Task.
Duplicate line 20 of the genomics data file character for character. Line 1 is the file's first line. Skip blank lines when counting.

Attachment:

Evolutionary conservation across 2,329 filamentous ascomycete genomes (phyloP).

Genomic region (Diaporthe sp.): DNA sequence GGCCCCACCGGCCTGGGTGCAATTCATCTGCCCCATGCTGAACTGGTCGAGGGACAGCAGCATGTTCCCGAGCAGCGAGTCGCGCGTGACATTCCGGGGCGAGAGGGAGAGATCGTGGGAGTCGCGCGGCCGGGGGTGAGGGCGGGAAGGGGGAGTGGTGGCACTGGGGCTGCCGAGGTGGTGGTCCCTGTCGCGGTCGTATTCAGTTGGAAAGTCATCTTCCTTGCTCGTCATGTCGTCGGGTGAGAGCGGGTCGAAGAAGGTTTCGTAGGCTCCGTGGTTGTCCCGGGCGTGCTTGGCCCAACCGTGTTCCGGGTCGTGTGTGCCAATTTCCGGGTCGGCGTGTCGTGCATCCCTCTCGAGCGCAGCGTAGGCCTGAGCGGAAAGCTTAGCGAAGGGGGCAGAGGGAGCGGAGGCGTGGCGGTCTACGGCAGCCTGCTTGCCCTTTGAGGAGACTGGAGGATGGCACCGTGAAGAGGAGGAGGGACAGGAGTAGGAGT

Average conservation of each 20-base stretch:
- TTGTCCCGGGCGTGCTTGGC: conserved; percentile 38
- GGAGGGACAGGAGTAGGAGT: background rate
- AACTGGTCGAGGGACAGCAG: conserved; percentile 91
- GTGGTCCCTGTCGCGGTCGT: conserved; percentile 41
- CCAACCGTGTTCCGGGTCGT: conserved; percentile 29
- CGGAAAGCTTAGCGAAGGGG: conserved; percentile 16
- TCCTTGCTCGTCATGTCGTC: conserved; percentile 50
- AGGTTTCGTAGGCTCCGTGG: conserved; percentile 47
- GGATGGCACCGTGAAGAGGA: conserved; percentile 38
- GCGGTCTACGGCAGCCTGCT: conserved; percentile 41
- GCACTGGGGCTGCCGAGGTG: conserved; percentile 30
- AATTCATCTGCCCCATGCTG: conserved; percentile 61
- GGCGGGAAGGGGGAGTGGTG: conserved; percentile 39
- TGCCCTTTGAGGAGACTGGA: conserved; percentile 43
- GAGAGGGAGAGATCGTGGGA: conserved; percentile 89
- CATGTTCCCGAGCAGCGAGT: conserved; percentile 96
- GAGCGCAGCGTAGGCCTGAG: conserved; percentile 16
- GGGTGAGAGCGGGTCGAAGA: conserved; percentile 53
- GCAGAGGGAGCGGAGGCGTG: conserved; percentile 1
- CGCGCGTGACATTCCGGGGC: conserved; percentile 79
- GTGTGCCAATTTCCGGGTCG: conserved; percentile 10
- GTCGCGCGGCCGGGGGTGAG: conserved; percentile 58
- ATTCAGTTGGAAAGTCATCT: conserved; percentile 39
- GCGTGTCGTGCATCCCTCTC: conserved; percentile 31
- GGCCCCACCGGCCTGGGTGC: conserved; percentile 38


- GAGCGCAGCGTAGGCCTGAG: conserved; percentile 16